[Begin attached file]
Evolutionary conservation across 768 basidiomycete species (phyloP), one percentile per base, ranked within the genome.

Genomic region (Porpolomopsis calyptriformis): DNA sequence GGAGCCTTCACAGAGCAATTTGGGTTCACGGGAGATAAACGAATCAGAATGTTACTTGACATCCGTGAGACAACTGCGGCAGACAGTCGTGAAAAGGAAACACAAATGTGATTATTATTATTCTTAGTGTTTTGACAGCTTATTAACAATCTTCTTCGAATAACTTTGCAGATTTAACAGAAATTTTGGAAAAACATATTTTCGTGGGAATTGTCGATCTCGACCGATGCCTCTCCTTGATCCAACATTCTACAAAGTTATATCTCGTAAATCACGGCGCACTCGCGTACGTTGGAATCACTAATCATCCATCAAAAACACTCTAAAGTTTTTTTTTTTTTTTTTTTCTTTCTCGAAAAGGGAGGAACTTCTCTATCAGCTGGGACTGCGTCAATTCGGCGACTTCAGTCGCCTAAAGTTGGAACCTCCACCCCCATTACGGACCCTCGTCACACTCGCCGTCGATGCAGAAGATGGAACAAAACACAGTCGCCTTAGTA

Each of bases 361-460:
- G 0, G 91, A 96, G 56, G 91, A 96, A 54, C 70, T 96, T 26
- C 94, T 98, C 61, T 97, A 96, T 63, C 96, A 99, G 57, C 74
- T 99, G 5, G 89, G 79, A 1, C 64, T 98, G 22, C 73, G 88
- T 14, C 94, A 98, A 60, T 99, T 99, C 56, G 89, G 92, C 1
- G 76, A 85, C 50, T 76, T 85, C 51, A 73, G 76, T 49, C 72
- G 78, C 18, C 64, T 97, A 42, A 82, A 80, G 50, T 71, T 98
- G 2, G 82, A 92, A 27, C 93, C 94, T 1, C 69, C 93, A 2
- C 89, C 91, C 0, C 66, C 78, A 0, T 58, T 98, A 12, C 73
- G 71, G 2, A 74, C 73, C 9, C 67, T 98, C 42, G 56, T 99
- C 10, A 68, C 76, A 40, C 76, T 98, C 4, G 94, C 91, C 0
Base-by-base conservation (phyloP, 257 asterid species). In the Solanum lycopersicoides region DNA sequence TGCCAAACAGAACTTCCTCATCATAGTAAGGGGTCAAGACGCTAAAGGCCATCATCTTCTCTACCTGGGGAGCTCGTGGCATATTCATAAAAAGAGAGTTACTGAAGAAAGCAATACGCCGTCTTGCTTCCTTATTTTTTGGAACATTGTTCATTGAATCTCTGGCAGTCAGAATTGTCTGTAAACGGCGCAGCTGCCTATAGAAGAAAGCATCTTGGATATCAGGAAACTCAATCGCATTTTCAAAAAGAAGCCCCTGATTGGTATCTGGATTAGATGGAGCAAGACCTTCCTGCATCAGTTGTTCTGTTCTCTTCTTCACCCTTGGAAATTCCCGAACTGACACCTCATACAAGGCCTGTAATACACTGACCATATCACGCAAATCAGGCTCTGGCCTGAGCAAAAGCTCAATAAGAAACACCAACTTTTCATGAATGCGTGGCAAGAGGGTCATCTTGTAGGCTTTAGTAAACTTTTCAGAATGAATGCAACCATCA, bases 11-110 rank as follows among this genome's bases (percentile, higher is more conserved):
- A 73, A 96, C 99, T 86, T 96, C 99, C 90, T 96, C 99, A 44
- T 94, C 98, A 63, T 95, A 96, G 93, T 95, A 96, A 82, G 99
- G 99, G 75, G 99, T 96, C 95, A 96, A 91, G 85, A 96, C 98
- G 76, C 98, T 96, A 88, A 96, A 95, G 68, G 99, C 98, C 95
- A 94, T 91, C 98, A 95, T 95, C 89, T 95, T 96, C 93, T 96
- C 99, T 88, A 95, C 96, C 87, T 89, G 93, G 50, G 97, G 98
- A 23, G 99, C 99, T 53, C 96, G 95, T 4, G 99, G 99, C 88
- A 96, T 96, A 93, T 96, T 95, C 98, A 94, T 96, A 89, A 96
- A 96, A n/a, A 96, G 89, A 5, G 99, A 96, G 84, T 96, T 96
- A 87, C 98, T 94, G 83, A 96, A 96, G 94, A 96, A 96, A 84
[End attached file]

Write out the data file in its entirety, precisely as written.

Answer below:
Evolutionary conservation across 768 basidiomycete species (phyloP), one percentile per base, ranked within the genome.

Genomic region (Porpolomopsis calyptriformis): DNA sequence GGAGCCTTCACAGAGCAATTTGGGTTCACGGGAGATAAACGAATCAGAATGTTACTTGACATCCGTGAGACAACTGCGGCAGACAGTCGTGAAAAGGAAACACAAATGTGATTATTATTATTCTTAGTGTTTTGACAGCTTATTAACAATCTTCTTCGAATAACTTTGCAGATTTAACAGAAATTTTGGAAAAACATATTTTCGTGGGAATTGTCGATCTCGACCGATGCCTCTCCTTGATCCAACATTCTACAAAGTTATATCTCGTAAATCACGGCGCACTCGCGTACGTTGGAATCACTAATCATCCATCAAAAACACTCTAAAGTTTTTTTTTTTTTTTTTTTCTTTCTCGAAAAGGGAGGAACTTCTCTATCAGCTGGGACTGCGTCAATTCGGCGACTTCAGTCGCCTAAAGTTGGAACCTCCACCCCCATTACGGACCCTCGTCACACTCGCCGTCGATGCAGAAGATGGAACAAAACACAGTCGCCTTAGTA

Each of bases 361-460:
- G 0, G 91, A 96, G 56, G 91, A 96, A 54, C 70, T 96, T 26
- C 94, T 98, C 61, T 97, A 96, T 63, C 96, A 99, G 57, C 74
- T 99, G 5, G 89, G 79, A 1, C 64, T 98, G 22, C 73, G 88
- T 14, C 94, A 98, A 60, T 99, T 99, C 56, G 89, G 92, C 1
- G 76, A 85, C 50, T 76, T 85, C 51, A 73, G 76, T 49, C 72
- G 78, C 18, C 64, T 97, A 42, A 82, A 80, G 50, T 71, T 98
- G 2, G 82, A 92, A 27, C 93, C 94, T 1, C 69, C 93, A 2
- C 89, C 91, C 0, C 66, C 78, A 0, T 58, T 98, A 12, C 73
- G 71, G 2, A 74, C 73, C 9, C 67, T 98, C 42, G 56, T 99
- C 10, A 68, C 76, A 40, C 76, T 98, C 4, G 94, C 91, C 0
Base-by-base conservation (phyloP, 257 asterid species). In the Solanum lycopersicoides region DNA sequence TGCCAAACAGAACTTCCTCATCATAGTAAGGGGTCAAGACGCTAAAGGCCATCATCTTCTCTACCTGGGGAGCTCGTGGCATATTCATAAAAAGAGAGTTACTGAAGAAAGCAATACGCCGTCTTGCTTCCTTATTTTTTGGAACATTGTTCATTGAATCTCTGGCAGTCAGAATTGTCTGTAAACGGCGCAGCTGCCTATAGAAGAAAGCATCTTGGATATCAGGAAACTCAATCGCATTTTCAAAAAGAAGCCCCTGATTGGTATCTGGATTAGATGGAGCAAGACCTTCCTGCATCAGTTGTTCTGTTCTCTTCTTCACCCTTGGAAATTCCCGAACTGACACCTCATACAAGGCCTGTAATACACTGACCATATCACGCAAATCAGGCTCTGGCCTGAGCAAAAGCTCAATAAGAAACACCAACTTTTCATGAATGCGTGGCAAGAGGGTCATCTTGTAGGCTTTAGTAAACTTTTCAGAATGAATGCAACCATCA, bases 11-110 rank as follows among this genome's bases (percentile, higher is more conserved):
- A 73, A 96, C 99, T 86, T 96, C 99, C 90, T 96, C 99, A 44
- T 94, C 98, A 63, T 95, A 96, G 93, T 95, A 96, A 82, G 99
- G 99, G 75, G 99, T 96, C 95, A 96, A 91, G 85, A 96, C 98
- G 76, C 98, T 96, A 88, A 96, A 95, G 68, G 99, C 98, C 95
- A 94, T 91, C 98, A 95, T 95, C 89, T 95, T 96, C 93, T 96
- C 99, T 88, A 95, C 96, C 87, T 89, G 93, G 50, G 97, G 98
- A 23, G 99, C 99, T 53, C 96, G 95, T 4, G 99, G 99, C 88
- A 96, T 96, A 93, T 96, T 95, C 98, A 94, T 96, A 89, A 96
- A 96, A n/a, A 96, G 89, A 5, G 99, A 96, G 84, T 96, T 96
- A 87, C 98, T 94, G 83, A 96, A 96, G 94, A 96, A 96, A 84